The Telegraph
Since 1st March, 1999
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When in dark, invoke Enron

Mumbai, May 3: Four years after it shut down, the ghost of Enron continues to haunt Maharashtra. A day after a Shiv Sena protest against long hours of loadshedding turned violent, chief minister Vilasrao Deshmukh today admitted that the power crisis stemmed from the shutdown of Enron's 2,184 mw Dabhol Power Project in May 2001.

'We failed to generate any additional power in the last decade. We were involved too much with the Enron controversy,' Deshmukh told reporters after a meeting in Pune, where Shiv Sainiks had run amok at a Maharashtra State Electricity Board (MSEB) office, smashing glass panes and damaging furniture. Protests had also been reported from Nagpur, Amravati and Kalyan.

The Enron project's Phase I in Ratnagiri, with a production capacity of 750 mw, became operational during the Sena-BJP rule, but the plant shut down following political controversies and an international meltdown in the US.

The Maharashtra government hopes the Dabhol Power Project would be revived and help it reduce the shortfall, which is expected to grow to 10,000 mw by 2009-10. Board chairman Jayant Kawale said, 'We are counting on the expansion of plants in Uran, Khaparkheda, and Talegaon. We hope that power from Dabhol Power Project and the Sardar Sarovar Project will help us bridge the shortfall.'

The BJP's national spokesperson, Prakash Javadekar, differs. He said that even if the Enron project were revived, it would place a burden of almost Rs 5,000 crore on the state. The foreign lenders would demand Rs 900 crore, Rs 500 crore would go to the overseas private investment corporations, a whopping Rs 2,000 crore to export credit agencies and Rs 1,000 crore to General Electric and Bechtel, the two major lenders to the project.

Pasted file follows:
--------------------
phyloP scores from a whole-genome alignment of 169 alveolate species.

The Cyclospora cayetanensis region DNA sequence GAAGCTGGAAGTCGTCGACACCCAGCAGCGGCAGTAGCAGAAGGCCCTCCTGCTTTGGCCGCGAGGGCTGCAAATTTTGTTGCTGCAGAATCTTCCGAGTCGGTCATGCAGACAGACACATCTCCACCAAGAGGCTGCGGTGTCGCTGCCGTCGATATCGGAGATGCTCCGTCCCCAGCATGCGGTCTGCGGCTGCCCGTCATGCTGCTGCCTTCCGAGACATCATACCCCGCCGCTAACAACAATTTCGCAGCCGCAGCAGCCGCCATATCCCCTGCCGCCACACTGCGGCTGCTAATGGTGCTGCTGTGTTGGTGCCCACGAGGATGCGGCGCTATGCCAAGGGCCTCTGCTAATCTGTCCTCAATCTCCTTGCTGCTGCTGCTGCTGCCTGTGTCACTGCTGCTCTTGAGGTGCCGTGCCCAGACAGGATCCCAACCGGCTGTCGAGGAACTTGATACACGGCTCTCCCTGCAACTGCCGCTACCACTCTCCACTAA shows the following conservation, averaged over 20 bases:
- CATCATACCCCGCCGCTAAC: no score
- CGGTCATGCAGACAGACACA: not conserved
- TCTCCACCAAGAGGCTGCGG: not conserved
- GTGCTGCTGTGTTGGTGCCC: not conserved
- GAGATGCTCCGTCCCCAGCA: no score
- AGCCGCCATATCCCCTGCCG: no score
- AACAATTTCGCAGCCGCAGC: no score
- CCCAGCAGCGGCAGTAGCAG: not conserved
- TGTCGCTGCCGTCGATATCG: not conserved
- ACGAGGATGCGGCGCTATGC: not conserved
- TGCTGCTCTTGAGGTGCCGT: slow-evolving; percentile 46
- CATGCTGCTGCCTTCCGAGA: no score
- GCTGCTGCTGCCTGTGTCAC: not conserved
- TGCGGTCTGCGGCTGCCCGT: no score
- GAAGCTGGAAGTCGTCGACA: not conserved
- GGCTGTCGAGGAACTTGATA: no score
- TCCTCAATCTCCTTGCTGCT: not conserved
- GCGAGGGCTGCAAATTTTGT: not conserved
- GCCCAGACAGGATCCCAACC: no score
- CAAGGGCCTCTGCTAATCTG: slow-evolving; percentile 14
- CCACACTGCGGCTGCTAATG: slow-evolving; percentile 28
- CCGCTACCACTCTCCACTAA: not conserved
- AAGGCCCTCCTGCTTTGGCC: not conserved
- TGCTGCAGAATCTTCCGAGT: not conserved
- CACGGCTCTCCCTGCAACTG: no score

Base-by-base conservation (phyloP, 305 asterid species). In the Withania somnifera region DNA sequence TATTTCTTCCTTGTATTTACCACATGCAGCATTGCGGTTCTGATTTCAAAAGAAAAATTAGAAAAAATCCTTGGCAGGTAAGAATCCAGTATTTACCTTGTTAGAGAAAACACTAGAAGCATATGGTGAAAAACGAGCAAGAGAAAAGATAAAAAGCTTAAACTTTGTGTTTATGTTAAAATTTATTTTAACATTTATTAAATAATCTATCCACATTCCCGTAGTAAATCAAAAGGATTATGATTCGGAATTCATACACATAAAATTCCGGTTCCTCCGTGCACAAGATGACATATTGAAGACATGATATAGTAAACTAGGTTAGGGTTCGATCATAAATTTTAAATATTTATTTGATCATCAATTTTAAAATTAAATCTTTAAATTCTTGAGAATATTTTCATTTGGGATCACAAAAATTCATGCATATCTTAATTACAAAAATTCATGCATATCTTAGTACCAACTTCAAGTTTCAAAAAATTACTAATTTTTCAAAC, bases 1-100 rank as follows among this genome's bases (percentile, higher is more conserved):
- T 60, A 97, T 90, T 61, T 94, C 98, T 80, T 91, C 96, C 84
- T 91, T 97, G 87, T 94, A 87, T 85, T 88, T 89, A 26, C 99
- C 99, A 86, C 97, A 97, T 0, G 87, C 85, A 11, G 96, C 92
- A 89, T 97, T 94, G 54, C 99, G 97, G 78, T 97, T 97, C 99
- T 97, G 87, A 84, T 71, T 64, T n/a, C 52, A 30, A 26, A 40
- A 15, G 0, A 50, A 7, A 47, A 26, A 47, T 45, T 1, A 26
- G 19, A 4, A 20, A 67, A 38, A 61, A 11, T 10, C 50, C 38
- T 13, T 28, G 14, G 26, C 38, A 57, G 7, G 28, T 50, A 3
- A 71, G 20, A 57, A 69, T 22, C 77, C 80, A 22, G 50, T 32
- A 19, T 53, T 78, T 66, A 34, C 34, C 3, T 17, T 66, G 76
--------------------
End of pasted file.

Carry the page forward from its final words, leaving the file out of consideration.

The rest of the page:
Last month, the state hurriedly signed MoUs with eight private players for generating a total of 12,500 mw against an assurance that these companies would sell 50 per cent of the power generated to Maharashtra. But, uncertainty continues about exactly when the projects would be operational. For now, Kawale said, Maharashtra would buy an additional 350 mw from Andhra Pradesh and Gujarat.

The Centre has promised Maharashtra 1600 mw, out of which 500 mw will be delivered by May-end.

The government announced a load-shedding schedule in the state last month, condemning the villages to nine hours of load-shedding a day and urban areas to four. Mumbai and its suburbs like Thane, however, were spared the power cuts entirely, prompting allegations of bias across the state.

A furious Devendra Fadanvis, BJP legislator from West Nagpur, has threatened to cut off Mumbai's power supply in retaliation. 'There is a clear regional bias here,' he said. 'Some kind of balance has to be achieved.'

Kawale denied that the board had a Mumbai bias. But in a symbolic gesture, supply has been cut off to illuminated billboards and neon hoardings in the city.

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